While “green-washing” has long been used to describe inauthentic environmentalism touted by companies, “SDG-washing” is now entering the vernacular. The term is used to describe the selective reporting of companies’ impacts, sans failures, in regard to achieving the United Nations Sustainable Development Goals.
It appears to be an issue of omission and one-sided reporting, according to the Responsible Mining Foundation, an independent research organization that supports the proliferation of responsible mining, which found that many of the world’s largest mining companies have continuously failed to mention any negative impacts that might impede achievement of the SDGs, the organization said, in its recent RMI Report 2020.
The report is an “evidence-based assessment” of the economic, environmental, social and governance (EESG) policies and practices of 38 large-scale mining companies, which means that its data helps paint a truly global picture — the firms operate in more than 780 mine sites, and together account for 28 percent of the world’s mining activity by value of production, according to RMI. The data was gathered throughout a one-year study, and approximately two months were spent reviewing and assessing various aspects of each company.
According to the International Labor Organization, mining remains one of the top three most hazardous sectors. RMF’s raison d’être is to support the principle that “minerals and metals mining should benefit the economies, improve the lives of peoples and respect the environments of producing countries, while allowing companies and their investors to make a fair and viable return.”
By the Numbers
Mapped to the SDGs and approximately 50 international initiatives, standards or guidelines related to responsible mining or corporate accountability, RMF’s methodology is thorough, to say the least.
RMF’s index is shaped by a specific analytical framework, comprised of six thematic areas: economic development, business conduct, lifecycle management, community well-being, working conditions and environmental responsibility. This is in addition to 76 individual indicators that were distributed among three measurement areas: commitment (follow-through on what they said they’d do), action (what they’ve done so far) and effectiveness (meaningful, measurable outcomes).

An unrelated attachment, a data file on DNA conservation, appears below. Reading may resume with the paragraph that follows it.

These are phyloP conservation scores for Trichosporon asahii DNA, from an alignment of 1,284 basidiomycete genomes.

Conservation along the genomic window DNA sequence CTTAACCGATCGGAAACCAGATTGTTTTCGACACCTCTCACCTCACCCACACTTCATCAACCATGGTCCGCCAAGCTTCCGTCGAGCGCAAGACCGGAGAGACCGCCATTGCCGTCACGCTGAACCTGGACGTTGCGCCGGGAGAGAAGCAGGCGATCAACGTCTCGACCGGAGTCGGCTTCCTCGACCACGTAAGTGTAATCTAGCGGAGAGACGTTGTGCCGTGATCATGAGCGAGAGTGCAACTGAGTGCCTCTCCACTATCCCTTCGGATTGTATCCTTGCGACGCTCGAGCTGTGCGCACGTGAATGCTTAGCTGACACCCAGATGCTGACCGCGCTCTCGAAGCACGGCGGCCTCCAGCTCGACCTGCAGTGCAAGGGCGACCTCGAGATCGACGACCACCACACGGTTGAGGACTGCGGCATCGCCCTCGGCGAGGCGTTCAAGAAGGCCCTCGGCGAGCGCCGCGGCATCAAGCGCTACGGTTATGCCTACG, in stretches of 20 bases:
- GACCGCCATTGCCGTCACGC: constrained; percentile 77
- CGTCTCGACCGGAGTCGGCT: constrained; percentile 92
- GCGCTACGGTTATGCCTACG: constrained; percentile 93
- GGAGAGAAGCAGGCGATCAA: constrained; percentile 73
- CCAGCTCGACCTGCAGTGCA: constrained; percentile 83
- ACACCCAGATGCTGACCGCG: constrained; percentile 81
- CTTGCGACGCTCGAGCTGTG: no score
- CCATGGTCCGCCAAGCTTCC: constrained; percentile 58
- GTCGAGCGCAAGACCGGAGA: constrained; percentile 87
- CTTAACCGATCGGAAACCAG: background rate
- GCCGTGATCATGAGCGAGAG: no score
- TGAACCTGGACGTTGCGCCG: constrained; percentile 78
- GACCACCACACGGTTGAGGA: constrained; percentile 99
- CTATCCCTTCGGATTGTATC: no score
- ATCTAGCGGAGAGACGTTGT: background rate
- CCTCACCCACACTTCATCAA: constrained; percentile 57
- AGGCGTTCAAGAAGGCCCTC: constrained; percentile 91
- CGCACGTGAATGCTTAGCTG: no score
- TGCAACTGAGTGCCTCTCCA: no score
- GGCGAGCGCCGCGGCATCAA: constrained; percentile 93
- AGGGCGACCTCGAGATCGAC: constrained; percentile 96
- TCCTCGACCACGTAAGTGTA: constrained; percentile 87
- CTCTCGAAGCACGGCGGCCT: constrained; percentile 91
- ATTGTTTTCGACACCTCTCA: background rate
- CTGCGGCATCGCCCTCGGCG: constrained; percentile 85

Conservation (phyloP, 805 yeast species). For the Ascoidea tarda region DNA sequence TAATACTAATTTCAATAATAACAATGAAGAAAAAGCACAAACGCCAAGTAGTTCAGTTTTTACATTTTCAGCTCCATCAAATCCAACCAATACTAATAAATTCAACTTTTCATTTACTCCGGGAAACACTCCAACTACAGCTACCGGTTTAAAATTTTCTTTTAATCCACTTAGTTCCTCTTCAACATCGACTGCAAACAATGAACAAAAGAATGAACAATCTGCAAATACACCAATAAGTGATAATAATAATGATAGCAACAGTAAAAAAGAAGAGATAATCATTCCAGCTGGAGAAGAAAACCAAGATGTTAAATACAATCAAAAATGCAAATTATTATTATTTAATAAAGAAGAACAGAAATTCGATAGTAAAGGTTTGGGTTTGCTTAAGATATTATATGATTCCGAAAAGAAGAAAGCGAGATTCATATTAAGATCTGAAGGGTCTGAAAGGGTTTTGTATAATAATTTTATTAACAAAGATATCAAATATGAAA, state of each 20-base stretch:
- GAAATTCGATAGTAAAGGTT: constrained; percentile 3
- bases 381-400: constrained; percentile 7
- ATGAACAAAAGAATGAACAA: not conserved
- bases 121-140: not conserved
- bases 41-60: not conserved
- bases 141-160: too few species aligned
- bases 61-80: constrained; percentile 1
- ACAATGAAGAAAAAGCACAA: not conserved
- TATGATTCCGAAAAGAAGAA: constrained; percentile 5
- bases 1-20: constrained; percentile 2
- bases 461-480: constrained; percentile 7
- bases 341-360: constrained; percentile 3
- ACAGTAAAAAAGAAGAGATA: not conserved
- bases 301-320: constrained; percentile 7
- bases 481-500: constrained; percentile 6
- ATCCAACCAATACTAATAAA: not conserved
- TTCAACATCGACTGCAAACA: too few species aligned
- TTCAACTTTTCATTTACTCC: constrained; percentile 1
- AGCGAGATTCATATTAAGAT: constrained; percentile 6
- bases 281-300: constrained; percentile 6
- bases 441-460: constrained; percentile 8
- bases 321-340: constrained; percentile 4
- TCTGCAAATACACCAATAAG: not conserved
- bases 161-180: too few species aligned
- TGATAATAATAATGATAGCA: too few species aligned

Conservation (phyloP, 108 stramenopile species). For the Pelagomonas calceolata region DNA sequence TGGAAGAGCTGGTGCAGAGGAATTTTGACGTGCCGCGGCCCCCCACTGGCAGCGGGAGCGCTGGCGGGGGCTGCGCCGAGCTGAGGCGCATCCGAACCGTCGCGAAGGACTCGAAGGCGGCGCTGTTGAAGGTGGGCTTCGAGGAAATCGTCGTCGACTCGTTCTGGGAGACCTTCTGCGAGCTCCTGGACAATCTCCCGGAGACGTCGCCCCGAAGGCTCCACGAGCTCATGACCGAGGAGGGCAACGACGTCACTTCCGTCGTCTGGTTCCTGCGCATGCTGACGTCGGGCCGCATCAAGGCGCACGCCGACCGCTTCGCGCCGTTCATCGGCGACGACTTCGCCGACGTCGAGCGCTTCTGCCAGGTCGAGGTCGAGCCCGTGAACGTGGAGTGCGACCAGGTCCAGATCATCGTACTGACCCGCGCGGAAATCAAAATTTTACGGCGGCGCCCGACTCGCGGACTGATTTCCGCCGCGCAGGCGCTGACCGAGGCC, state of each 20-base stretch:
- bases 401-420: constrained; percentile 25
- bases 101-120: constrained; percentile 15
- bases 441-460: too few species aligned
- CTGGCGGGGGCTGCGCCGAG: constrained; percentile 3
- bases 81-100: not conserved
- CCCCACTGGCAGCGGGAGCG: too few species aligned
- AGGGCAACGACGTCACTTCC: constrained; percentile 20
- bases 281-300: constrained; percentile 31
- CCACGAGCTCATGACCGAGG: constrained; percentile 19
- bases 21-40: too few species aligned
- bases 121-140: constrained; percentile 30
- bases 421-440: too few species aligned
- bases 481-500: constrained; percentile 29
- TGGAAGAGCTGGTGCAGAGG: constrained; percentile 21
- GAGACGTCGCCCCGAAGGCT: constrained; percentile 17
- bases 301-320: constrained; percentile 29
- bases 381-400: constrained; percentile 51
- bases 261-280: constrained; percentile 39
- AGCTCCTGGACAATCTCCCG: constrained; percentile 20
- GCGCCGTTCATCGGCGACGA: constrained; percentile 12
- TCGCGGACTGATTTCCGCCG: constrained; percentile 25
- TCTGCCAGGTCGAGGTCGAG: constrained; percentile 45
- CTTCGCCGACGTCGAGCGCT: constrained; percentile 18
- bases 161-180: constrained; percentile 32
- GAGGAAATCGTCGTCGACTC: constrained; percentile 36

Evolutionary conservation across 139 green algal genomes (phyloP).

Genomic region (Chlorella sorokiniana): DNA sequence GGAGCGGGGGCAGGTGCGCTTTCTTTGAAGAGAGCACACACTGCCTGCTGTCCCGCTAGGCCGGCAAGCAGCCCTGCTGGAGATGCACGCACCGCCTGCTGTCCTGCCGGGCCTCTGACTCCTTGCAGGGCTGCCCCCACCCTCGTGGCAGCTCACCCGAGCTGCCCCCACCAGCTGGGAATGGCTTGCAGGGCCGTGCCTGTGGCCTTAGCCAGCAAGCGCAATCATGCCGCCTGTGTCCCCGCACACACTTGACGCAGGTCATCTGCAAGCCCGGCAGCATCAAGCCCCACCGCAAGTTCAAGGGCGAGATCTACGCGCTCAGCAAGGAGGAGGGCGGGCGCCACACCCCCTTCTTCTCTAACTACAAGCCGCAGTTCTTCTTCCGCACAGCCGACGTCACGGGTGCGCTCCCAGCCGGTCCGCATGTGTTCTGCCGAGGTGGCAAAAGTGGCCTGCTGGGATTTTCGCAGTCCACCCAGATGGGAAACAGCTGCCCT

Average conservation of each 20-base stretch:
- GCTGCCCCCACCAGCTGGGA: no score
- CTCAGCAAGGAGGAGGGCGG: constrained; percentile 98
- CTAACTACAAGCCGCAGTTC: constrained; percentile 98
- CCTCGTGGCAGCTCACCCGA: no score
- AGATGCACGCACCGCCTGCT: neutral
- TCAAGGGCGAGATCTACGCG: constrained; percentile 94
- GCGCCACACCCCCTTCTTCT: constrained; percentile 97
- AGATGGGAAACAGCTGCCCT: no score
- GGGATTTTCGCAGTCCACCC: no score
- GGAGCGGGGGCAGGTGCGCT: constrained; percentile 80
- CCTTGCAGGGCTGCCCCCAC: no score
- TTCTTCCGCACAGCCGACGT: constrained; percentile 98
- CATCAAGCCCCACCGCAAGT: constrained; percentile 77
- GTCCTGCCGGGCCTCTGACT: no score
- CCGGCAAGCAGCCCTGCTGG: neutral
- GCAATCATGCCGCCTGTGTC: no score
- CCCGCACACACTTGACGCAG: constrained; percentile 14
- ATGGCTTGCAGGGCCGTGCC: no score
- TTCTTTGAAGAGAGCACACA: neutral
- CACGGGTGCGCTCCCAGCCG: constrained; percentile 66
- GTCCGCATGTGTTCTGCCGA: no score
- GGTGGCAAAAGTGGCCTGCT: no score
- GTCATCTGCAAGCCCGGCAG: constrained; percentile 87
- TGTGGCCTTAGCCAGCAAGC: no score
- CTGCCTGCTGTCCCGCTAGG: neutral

More specifically, each category includes an in-depth assessment into companies’ said “progress.” RMF explained, “Commitment indicators assess the extent to which companies have formalized their commitments on particular issues, assigned responsibilities and accountabilities for the implementation of these commitments, and provided resources and staffing to operationalize the commitments. Action indicators assess the extent to which companies have developed systematic approaches to address particular issues and disclose key aspects of their activities, and Effectiveness indicators assess the extent to which companies track, and report on, their performance in managing particular issues and demonstrate continuous improvement on these issues.”
The report also assesses 180 individual mine sites in 45 countries against 10 basic indicators of responsible mining, including local employment; local procurement; post-closure plans; community grievances; worker grievances; air quality; water quality; tailings management; and emergency preparedness.
A Red Flag
But for mining companies, “SDG-washing” is highlighting specific stats that give the impression of responsible mining, which “fails to present stakeholders with a true picture of the challenges the mining sector faces in its support of the SDGs,” according to RMF.
The disillusion surrounding the industry’s progress thus far in its quest for responsible mining has led to a “disconnect between company-wide policies and standards, versus actual on-the-ground actions at mine sites, where the impacts of mining are most evident,” RMF said, raising a huge red flag that encourages industry members to take a deeper look at companies’ claims versus reality.